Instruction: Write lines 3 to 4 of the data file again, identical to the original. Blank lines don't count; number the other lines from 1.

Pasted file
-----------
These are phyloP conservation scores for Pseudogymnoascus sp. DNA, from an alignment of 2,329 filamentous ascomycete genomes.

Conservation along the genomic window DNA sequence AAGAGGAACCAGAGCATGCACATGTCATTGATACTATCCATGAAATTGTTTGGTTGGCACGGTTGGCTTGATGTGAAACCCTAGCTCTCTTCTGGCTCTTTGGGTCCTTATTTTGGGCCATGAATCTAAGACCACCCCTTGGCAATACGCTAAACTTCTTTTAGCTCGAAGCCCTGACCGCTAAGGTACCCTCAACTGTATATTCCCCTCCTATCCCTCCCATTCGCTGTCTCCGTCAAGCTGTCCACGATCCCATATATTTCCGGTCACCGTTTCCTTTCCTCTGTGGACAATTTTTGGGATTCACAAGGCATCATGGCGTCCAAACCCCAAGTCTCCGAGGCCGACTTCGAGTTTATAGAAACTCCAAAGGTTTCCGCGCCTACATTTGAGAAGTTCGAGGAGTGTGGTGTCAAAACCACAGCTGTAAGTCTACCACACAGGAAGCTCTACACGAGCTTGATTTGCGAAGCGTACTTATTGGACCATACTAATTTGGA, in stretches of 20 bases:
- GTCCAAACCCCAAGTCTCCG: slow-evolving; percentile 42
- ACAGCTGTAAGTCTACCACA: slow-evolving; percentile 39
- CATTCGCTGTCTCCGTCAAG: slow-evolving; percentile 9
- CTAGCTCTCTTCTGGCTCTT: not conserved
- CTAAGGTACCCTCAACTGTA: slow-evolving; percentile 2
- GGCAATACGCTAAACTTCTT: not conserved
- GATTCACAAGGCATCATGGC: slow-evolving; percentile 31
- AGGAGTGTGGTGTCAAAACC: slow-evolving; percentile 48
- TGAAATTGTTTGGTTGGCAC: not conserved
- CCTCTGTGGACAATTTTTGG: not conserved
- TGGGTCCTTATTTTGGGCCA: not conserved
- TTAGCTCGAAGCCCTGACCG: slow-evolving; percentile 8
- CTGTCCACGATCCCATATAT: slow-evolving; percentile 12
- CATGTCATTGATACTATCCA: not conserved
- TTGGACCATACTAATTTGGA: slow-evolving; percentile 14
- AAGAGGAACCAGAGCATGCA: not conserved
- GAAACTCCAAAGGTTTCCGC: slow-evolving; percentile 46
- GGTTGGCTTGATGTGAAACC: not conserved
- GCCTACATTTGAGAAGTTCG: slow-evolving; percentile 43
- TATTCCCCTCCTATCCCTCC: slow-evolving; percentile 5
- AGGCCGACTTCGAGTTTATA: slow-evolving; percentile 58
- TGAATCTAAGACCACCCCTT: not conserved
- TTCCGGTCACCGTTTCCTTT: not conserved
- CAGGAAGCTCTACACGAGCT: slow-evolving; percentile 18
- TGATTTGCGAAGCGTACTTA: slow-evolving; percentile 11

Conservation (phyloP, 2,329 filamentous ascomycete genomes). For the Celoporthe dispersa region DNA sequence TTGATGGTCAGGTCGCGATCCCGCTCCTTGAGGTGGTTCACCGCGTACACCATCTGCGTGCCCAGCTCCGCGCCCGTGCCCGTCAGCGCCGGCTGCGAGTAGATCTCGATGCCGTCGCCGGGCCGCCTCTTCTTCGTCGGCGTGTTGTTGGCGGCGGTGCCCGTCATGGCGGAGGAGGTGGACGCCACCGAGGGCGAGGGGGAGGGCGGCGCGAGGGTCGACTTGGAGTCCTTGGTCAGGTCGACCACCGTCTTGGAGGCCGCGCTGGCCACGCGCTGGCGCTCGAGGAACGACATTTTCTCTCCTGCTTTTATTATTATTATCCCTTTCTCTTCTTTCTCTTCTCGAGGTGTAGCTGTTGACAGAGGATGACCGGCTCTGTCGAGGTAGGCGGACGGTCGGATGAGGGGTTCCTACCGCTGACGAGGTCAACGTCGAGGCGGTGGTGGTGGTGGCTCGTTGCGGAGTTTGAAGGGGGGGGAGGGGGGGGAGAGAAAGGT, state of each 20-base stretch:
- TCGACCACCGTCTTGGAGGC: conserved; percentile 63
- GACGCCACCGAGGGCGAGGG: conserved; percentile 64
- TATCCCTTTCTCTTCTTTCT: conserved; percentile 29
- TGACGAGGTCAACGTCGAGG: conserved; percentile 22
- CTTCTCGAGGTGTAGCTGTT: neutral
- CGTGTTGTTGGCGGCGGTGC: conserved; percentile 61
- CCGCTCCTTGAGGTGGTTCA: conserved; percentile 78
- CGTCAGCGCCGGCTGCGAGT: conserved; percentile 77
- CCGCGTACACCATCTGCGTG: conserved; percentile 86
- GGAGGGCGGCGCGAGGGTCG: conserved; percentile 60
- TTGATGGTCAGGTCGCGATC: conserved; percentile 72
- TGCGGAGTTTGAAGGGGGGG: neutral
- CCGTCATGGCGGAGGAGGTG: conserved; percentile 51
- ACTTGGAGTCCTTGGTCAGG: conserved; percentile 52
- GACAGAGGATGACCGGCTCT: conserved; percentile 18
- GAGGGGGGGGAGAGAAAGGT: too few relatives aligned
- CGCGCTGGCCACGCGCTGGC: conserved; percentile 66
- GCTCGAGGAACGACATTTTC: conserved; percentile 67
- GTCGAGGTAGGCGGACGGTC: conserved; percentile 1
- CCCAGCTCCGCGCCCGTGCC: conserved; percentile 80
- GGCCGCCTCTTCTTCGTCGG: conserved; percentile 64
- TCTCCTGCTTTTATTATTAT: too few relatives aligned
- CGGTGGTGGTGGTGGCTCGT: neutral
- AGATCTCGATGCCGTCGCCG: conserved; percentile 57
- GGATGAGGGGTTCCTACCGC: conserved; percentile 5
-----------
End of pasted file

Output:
- GTCCAAACCCCAAGTCTCCG: slow-evolving; percentile 42
- ACAGCTGTAAGTCTACCACA: slow-evolving; percentile 39